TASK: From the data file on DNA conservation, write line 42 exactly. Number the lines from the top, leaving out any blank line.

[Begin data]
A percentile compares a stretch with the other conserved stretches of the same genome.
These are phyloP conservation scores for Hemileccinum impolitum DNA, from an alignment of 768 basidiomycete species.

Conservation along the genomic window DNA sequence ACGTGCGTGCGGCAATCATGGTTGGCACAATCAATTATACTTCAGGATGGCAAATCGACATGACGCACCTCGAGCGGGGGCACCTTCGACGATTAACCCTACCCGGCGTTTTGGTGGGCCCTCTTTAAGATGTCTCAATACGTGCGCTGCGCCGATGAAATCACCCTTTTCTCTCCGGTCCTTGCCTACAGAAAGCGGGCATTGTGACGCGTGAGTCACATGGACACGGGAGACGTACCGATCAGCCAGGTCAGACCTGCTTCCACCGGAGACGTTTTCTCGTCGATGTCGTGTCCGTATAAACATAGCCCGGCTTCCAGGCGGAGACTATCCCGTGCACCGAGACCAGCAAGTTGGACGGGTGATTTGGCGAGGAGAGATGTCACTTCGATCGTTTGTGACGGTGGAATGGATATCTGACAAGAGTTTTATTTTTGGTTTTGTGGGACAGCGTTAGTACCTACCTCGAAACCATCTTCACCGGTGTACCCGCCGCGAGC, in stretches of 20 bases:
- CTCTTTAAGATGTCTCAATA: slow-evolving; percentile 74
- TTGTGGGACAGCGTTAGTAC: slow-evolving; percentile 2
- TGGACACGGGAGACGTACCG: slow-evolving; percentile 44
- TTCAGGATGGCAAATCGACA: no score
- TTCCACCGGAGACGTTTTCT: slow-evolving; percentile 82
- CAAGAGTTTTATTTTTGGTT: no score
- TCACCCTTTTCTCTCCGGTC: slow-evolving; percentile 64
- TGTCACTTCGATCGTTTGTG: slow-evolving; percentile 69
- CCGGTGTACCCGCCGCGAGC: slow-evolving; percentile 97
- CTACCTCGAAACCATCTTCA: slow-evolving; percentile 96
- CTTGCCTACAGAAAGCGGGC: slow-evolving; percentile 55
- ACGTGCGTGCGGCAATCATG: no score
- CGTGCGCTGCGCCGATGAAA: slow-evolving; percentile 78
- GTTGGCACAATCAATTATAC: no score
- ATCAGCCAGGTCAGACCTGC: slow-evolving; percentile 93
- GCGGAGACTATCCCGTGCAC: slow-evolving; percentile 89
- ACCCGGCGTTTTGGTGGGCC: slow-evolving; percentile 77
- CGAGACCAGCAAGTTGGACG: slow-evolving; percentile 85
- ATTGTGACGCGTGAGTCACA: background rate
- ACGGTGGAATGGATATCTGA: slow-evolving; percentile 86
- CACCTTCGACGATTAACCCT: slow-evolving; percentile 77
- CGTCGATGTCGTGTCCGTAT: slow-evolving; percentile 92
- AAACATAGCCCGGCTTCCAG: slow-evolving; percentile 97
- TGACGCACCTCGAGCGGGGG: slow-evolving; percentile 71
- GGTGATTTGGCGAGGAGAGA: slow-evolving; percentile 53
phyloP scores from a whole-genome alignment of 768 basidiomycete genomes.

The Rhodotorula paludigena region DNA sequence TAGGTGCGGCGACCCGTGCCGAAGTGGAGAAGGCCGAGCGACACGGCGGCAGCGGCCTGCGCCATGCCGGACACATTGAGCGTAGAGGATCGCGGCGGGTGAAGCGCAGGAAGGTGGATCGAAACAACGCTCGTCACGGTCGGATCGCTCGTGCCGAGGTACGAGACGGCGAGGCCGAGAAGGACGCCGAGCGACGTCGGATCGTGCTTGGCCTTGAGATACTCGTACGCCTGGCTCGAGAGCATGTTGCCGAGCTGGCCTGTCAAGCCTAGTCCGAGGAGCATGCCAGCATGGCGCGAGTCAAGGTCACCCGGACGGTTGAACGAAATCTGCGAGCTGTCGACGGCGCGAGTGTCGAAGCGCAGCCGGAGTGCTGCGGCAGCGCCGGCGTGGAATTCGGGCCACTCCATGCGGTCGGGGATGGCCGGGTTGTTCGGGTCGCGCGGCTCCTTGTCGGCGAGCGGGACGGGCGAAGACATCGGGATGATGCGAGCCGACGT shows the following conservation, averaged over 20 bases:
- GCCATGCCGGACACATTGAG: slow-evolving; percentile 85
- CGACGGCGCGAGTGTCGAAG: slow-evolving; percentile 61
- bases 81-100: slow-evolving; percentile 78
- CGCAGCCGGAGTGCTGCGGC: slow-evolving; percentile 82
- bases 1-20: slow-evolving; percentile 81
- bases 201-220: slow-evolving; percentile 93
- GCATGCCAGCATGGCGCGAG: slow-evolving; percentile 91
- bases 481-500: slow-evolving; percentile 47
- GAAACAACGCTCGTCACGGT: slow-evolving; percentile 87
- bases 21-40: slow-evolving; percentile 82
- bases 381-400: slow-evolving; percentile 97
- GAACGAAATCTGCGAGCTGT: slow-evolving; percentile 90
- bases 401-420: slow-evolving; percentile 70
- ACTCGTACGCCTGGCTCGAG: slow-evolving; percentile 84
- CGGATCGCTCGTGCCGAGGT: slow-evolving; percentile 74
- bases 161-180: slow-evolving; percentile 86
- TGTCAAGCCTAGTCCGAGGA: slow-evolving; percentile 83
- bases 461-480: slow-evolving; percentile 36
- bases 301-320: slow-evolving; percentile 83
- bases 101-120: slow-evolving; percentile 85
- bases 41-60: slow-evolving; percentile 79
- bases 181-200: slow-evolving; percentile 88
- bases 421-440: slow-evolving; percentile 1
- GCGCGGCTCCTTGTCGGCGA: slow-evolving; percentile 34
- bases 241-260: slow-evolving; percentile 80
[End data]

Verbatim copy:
- GAACGAAATCTGCGAGCTGT: slow-evolving; percentile 90